1H and 13C-NMR spectra were recorded on a Bruker Avance AC 300 spectrometer (Billerica, MA, USA) operating at 300.21 and 75.44 MHz, respectively. ESI-MS analyses were performed using a Finnigan LCQ-Duo ion-trap instrument (San Jose, CA, USA), operating in positive ion mode (sheath gas N2, source voltage 4.0 KV, capillary voltage 21 V, capillary temperature 200 °C). Sample solutions were prepared by dissolving the PAMAM dendrimer in methanol. The freshly-prepared solutions were introduced into the ESI source by a syringe pump with 8 mL/min flow rate.
The shrinking temperature (Ts) of tanned bovine hide was measured according to EN ISO 3380 (IULTCS/IUP 16, 2015). A leather sample was suspended in water, and the rate of heating was maintained at 2 ± 0.2 °C/min. The Ts is the temperature at which the leather shrinks to one-third of its original length. (For more details on the NMR, ESI, and DSC analyses, see the Supplementary Materials).

3.2. Methods

3.2.1. Cross-Linking of Bovine Collagen Powder in Combination with PAMAM Dendrimers

First, 300 mg of bovine collagen powder (0.36 mmol COOHcoll) and 163 mg of 2-Triet-G1.0 (0.09 mmol) were dispersed in 30 mL of water under magnetic stirring. After 30 min, 138 mg of EDC (0.72 mmol) and 83 mg of NHS (0.72 mmol) were added to the suspension. After adjusting the pH to 5.5 by the addition of small amounts of 0.1 N NaOH and/or 0.1 N HCl aqueous solutions, stirring was continued for further 4 h; then, the collagen powder was recovered by filtration, air dried, and analyzed by DSC. For DMTMM the same procedure was performed without any pH control.

3.2.2. Tanning of Bovine Hides in the Presence of EDC/NHS and a Dendrimer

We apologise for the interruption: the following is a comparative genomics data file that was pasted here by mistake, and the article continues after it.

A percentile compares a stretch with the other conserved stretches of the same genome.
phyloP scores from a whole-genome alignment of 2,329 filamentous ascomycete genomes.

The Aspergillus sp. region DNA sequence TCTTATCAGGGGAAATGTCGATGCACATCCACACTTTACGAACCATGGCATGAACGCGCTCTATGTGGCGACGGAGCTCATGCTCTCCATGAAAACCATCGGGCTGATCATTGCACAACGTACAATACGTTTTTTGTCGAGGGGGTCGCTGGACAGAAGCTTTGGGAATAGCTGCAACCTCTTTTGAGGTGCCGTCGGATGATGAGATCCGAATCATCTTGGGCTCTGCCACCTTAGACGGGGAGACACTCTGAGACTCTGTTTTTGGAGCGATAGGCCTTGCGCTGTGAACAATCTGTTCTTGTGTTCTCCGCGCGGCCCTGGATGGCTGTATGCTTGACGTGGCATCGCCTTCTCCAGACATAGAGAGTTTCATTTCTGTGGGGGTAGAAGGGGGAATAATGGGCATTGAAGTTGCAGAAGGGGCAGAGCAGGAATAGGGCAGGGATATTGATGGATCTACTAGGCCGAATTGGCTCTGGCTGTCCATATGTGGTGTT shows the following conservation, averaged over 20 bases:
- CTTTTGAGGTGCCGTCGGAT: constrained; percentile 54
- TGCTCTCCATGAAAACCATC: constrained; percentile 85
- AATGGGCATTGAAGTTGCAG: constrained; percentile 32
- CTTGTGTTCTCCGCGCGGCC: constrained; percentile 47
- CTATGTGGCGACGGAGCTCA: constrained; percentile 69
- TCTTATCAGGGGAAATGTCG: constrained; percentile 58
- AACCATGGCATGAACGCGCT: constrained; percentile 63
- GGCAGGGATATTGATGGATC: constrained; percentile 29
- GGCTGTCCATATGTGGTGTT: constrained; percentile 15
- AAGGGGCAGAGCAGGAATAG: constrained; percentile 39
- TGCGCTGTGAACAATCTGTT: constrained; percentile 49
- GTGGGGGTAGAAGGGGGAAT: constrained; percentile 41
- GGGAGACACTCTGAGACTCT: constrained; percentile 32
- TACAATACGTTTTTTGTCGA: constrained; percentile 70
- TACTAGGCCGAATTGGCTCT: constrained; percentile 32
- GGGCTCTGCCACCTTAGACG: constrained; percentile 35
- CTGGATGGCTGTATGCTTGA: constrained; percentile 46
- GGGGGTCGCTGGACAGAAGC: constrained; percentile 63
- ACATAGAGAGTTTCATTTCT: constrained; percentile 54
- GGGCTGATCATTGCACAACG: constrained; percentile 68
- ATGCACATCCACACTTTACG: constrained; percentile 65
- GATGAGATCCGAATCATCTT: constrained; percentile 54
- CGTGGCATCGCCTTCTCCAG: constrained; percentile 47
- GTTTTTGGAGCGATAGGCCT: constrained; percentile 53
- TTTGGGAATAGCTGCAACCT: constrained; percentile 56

First, 100 g of soaked bovine delimed hides (0.12 mol COOHcoll) dispersed in 150 mL of water were mixed in a drum with 43 g of 2-G1.0 PAMAM (0.03 mol). After adjusting the pH to 5.5 by adding formic acid, 150 mL water solution of EDC (46 g, 0.24 mol) and NHS (28 g, 0.24 mol) were added to the drum. After 18h, the water was discharged, and the hide washed with ammonium sulfate to neutralize the pH.

3.2.3. Organoleptic Tests on Tanned Bovine Hides in the Presence of EDC/NHS and a Dendrimer

Crust leather samples achieved with a conventional syntan retanning protocol were tested for softness, fullness, grain smoothness, grain tightness (break), and general appearance by hand and visual examination. The leathers were rated on a scale of 0–10 for each property by experienced tanners, where higher points indicate better properties.

3.3. Enzymatic Hydrolysis

Collagen samples with a dry weight of approximately 5 mg were incubated for 1 h in 0.1M Tris-HCl (pH 7.4) containing 0.04M CaCl2 and 0.05 mg/mL NaN3 at 37°C. Subsequently, 20 U of bacterial collagenase (Type II from Clostridium histolyticum, Sigma: C6885, EC in 1 mL of 0.1M Tris-HCl (pH 7.4) were added. After 2 h at 37°C, the reaction was stopped by the addition of 0.25M EDTA and cooling the mixture on ice. The mixtures were then centrifuged, and the supernatant was separated from the solid residue, which was washed three times with distilled water and subsequently dried. The difference in weight before and after collagenase degradation is reported as wt% degradation. The weights were a mean value of five measurements within an error of ± 2%.